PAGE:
6. Try to look at the paintings objectively: Turn your paintings upside down or look at them in a mirror. Put them away for a few days. We all become so completely engaged in our drawings and paintings that we can't judge them objectively. It helps to turn the image upside down, put it away for a while, or look at it in a mirror so you begin to see it differently and can therefore recognize how to improve it.
M. Stephen Doherty

Tuesday, May 19, 2009

Salmagundi Demo

I will be holding a portrait painting demonstration at the Salmagundi Club on Sunday June 21st from 1-3 pm.  There will also be a $20/ person brunch prior to the presentation.  Please visit or register by calling (212)-255-7740.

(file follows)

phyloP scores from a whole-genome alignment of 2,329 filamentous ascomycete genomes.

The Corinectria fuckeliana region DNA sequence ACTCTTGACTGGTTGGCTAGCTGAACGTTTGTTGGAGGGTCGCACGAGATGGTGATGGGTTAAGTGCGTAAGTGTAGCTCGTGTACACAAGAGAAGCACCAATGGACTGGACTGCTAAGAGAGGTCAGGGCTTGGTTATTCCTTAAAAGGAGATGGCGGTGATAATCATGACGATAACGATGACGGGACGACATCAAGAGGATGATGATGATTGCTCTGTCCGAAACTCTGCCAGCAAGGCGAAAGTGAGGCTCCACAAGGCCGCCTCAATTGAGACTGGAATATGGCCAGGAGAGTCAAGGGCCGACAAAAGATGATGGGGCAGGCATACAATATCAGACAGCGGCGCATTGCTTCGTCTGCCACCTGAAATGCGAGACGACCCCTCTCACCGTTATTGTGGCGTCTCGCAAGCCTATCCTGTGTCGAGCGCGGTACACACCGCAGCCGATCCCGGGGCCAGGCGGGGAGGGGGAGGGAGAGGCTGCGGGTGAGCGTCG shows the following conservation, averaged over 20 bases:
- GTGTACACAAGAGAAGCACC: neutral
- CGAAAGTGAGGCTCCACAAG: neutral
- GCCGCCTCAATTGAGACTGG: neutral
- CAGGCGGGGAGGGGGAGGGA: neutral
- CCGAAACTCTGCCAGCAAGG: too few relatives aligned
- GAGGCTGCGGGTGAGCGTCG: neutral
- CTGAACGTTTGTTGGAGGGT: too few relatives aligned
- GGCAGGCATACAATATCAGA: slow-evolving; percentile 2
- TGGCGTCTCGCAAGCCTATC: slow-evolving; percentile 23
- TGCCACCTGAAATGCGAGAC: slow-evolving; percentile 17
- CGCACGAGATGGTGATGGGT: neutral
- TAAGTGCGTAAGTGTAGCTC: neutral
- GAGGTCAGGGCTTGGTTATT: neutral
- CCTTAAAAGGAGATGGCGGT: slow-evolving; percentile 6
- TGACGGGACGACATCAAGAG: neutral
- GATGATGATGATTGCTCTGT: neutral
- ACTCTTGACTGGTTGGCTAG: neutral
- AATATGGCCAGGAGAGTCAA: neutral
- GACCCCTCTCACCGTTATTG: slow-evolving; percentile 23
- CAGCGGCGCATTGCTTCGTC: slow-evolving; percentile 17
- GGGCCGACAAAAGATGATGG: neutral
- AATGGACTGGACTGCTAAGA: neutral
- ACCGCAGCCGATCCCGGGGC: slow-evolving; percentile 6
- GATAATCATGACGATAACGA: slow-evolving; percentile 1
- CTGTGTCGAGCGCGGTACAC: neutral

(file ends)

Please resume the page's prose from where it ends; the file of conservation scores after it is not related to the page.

Billy Seccombe

Friday, May 15, 2009

Delia Brown

I came across this painting in an article of "W" Magazine and it was a feature on figurative painter Delia Brown. I must say that I enjoy her semi-erotic paintings paired with an academic realism. These figurative subjects are often complimented by patterning and sometimes various prop-like elements. However, I must say Delia is a bit edgier than my work. She is certainly someone that I am looking and will continue to look to for inspiration.

Billy Seccombe

Thursday, May 14, 2009

What to do with all that unused wet paint on your palette?